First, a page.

Penguin 2

        Maiden flight - September 1, 2014

                    Final flight - September 23, 2014

The model flew great. The higher power package allowed for easy hand launching, although I used the Hi-Start a couple of times when the wind was light. I tried several new things with this version including getting the close range video to work properly, FPV distance flights and my first FPV landing. I also toured several of the landmarks around the flying field getting recordings on 8 flights before encountering a failure.









Fly by of the hills to the Northwest. About 500 yards out from the field.


The far side of the abyss. I'm out about 800 yards to the Southeast and the video was breaking up.

The aircraft is headed to the Northeast in my turn back toward the field.


This is the flight path of the final flight on September 23rd, 2014. I was testing the video range using my short range clover leaf antennas. The video was noisy but usable at 800 yards out over the canyon.

Why the airplane spun in from an altitude of 250' is unknown, but I noticed the rudder was intact but in the full right position in the wreckage. The tail boom was completely intact and later tested to be functioning correctly.

The power  to the motor had just cut out and I was starting the turn back to the field hoping to land somewhere closer to my position.

The video telemetry was good at the time and was showing a solid RSS signal. I was able to locate the wreckage by using the video telemetry recording to get the GPS location and visual landmarks around the site.

Headed back to the field which is the white dot in the middle left of the picture.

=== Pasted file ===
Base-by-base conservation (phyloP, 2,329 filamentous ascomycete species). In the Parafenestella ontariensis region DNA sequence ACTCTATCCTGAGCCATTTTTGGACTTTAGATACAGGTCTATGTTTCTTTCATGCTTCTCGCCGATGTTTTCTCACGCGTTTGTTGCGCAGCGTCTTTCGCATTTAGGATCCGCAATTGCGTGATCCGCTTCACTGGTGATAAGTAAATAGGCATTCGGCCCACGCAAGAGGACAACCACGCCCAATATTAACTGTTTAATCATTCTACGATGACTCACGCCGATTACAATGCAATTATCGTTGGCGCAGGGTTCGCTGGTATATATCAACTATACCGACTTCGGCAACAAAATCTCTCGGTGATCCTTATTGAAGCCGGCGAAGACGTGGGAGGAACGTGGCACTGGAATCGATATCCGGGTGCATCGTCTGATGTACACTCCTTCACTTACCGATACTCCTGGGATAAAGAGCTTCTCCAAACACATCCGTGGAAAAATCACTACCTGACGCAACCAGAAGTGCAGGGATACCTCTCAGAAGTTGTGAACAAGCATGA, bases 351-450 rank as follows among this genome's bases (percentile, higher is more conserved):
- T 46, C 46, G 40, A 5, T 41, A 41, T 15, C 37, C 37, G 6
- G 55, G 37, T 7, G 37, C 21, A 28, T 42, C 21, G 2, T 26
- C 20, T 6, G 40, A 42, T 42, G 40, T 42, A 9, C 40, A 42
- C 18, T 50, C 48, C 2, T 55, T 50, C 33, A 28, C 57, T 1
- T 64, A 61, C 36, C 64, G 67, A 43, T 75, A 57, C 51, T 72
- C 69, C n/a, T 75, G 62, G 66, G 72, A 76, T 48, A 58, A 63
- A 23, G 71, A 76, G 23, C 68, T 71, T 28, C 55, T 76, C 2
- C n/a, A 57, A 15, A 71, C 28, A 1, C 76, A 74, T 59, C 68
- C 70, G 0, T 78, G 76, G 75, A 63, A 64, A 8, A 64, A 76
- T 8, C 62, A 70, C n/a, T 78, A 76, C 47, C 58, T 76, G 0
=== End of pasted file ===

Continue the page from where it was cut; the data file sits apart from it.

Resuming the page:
The video was poor but I could make out the hills in the distance. I headed toward that until I could see the truck.


Here is the site of the crash. It took me over an hour to locate it. I didn't have my locating GPS with me so I finally went and reviewed the telemetry recordings to get visual queues to the final resting place. It was about 400 yards to the East from the field.

I had already removed the GoPro camera when this picture was taken. The motor and prop were undamaged. The tail-boom had broken away but was otherwise undamaged.



Just before the crash the motor unexpectedly quit. I was turning back toward the field to land when the airplane spun in.

The yellow lead for the throttle channel was found to be disconnected on the ESC. This explains the motor stopping but not the full right rudder that apparently caused the spin.

The rudder is one of the channels that is not  monitored by the data logger.

The wings were mostly undamaged with the exception that both ailerons were completely torn away, one split in half.

My servo covers stayed in place and the wing servos were undamaged.

My GoPro mount survived intact with only the lower collet and drive gear were missing. They apparently were pulled from the shaft when the top section separated from the lower mount.

The spruce mounts are still in place for the lower section having been torn from the foam fuselage.